Livin’ Lavida Local

Yours truly is currently located in China. I’m staying in a Western Hotel and not exactly a local guesthouse, but with the hugely different ways of the Chinese it already feels like I’m living the local life. Western rules don’t apply here.

When you walk or drive the streets of the Chinese mainland, you come across a lot of cars that you also see in Europe. Except that they’ve got some “stick-figures” on the back that appear to be Chinese writing for brand and model names. But there is also a bunch of cars you’ve never seen before. Obviously of Chinese brands, but less expectedly, also of “common” European and American carmakers. Frequently these cars are designed and built in China and specifically for the Chinese market too. The number of joint ventures between Western carmakers and Chinese companies is ever increasing. And Volkswagen isn’t the last Western party to engage is that.

Far from it in fact. Volkswagen has already been working with SAIC Motor since 1984 and with FAW (First Automobile Works) since 1991, but its earliest presence dates back to 1978. Two of the most frequently seen cars on the roads today are the VW Santana and Jetta, the latter is a slightly adapted version of the boxy early 1990’s edition we knew in Europe, is still produced here in China and is frequently used as taxi. Haven’t had the “pleasure” of taking a ride in one yet. But that’s not it. You see Golfs too, and modern Jettas (called Sagitar here) and Passats (which they dubbed Magotan) and those look just like back home.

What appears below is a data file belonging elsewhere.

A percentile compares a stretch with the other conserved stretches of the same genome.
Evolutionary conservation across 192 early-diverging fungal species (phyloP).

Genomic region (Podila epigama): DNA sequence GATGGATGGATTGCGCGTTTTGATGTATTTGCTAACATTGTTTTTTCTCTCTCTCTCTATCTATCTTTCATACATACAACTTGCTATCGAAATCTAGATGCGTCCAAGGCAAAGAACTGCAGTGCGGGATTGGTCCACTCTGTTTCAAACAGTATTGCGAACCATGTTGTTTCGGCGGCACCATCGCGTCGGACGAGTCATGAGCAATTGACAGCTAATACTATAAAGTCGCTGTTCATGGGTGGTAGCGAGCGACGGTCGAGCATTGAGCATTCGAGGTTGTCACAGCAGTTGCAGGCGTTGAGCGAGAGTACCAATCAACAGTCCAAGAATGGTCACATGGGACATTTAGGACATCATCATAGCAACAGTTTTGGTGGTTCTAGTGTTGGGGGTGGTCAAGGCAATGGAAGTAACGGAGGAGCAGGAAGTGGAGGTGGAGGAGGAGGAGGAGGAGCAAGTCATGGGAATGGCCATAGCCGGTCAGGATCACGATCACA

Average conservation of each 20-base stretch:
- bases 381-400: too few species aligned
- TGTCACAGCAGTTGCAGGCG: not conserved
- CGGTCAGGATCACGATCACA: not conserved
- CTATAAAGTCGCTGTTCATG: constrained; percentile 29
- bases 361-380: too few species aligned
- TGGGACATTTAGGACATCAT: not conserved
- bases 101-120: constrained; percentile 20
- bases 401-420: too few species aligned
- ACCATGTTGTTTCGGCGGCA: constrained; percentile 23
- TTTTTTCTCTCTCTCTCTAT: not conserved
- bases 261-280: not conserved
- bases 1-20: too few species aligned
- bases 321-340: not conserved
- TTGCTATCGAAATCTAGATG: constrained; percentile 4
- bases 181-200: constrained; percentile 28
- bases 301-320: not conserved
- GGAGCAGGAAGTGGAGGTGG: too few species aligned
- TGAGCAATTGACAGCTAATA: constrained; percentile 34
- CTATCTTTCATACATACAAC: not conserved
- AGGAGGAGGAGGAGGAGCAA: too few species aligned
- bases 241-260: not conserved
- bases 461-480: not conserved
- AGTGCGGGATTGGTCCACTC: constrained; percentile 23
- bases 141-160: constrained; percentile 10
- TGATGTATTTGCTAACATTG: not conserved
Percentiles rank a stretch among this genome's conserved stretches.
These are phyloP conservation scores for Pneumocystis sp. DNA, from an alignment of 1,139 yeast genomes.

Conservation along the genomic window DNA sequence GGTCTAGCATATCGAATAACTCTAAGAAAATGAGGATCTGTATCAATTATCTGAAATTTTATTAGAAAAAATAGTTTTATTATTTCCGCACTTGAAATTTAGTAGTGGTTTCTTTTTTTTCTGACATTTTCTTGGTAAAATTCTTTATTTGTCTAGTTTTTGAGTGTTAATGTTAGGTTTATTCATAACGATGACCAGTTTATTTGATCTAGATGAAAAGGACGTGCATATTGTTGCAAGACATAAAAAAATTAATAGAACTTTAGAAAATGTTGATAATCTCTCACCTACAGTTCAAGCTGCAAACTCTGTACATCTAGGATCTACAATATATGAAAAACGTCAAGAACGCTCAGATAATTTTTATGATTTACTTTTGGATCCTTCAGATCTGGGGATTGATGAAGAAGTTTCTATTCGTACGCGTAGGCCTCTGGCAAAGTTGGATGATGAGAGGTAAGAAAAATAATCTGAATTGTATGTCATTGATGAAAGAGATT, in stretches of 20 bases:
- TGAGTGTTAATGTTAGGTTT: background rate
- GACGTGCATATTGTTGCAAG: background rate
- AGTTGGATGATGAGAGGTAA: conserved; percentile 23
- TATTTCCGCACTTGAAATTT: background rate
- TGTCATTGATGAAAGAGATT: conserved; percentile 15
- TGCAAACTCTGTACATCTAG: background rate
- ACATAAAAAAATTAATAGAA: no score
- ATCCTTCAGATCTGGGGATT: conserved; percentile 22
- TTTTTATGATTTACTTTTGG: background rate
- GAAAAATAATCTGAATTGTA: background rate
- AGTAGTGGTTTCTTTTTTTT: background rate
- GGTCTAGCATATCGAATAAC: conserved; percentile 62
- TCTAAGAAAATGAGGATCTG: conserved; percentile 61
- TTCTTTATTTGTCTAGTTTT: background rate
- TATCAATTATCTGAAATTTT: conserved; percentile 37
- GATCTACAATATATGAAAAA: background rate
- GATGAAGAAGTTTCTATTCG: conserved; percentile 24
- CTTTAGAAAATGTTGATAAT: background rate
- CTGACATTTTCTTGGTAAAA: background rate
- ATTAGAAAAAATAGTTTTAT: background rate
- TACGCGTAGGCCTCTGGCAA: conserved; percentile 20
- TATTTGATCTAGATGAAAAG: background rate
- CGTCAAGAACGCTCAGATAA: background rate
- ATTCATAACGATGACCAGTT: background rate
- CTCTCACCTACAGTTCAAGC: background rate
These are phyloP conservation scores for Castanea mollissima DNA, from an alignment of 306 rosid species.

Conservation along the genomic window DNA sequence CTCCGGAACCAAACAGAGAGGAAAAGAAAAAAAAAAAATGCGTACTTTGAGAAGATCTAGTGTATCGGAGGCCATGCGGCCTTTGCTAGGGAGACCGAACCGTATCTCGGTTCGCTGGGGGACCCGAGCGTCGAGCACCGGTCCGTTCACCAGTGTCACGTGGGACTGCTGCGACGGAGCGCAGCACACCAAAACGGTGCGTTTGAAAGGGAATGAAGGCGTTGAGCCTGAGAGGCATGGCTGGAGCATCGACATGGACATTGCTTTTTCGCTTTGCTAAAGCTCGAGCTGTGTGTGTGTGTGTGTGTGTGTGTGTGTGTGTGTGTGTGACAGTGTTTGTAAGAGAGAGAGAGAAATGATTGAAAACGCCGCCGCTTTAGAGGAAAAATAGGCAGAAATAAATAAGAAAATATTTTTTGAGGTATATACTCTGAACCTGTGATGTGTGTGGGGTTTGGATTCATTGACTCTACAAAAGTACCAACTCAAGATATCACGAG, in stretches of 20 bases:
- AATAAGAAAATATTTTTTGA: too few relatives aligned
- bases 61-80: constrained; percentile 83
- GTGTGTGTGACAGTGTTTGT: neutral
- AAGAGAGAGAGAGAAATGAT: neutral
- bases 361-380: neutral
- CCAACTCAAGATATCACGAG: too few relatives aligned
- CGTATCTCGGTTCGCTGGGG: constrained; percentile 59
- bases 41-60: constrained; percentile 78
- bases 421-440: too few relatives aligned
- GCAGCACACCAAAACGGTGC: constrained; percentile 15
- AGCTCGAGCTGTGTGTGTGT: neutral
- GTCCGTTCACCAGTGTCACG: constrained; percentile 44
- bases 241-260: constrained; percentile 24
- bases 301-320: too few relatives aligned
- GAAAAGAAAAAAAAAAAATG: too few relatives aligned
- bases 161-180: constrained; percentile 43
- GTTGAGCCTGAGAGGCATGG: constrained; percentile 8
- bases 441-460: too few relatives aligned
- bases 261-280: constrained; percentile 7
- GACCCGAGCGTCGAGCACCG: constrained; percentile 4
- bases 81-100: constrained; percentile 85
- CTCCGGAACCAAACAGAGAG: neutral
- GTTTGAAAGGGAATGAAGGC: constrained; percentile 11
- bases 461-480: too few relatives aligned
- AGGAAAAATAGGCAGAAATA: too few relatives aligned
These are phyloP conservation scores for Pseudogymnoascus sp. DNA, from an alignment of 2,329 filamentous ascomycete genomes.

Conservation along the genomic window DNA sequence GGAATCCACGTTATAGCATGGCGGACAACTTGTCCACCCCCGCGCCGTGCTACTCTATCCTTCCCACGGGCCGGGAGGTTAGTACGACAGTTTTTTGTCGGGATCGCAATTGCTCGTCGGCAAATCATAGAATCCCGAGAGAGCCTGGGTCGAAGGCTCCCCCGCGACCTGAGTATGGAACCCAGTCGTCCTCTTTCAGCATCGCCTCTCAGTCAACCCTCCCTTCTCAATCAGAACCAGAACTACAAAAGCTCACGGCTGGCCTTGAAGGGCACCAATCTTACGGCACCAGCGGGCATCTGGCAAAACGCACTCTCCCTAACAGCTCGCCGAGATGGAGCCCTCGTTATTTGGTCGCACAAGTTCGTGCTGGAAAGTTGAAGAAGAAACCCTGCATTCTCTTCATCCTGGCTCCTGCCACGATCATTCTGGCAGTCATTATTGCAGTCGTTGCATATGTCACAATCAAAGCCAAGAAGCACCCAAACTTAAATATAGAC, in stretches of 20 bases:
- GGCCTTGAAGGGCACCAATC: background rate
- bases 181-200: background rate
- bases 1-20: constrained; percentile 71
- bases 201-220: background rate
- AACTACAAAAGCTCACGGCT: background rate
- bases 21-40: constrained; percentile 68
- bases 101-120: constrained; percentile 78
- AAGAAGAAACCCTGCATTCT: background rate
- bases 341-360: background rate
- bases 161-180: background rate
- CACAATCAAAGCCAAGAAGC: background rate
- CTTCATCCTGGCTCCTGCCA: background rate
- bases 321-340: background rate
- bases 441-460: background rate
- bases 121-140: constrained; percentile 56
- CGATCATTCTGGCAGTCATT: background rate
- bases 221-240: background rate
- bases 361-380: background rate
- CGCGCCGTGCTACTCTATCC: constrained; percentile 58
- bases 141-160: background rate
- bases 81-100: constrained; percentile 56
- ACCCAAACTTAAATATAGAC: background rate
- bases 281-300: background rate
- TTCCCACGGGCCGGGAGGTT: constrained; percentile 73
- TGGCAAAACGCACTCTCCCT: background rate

But now, because apparently there is a huge market for a model in between the new Jetta and the Passat, they’ve got the second generation of the Lavida. That’s something we definitely do not know! Well, it’s pretty much (Jetta + Passat) divided by 2: smack in the middle. Like these two cars were so massively different in size in the first place!

Honestly, I have no clue whatsoever what the point of this car is. Even in this market, in which many carmakers’ portfolios seem wild, random and not-very thought-through, I doubt there is a point to it. But then again, Western rules don’t apply here.

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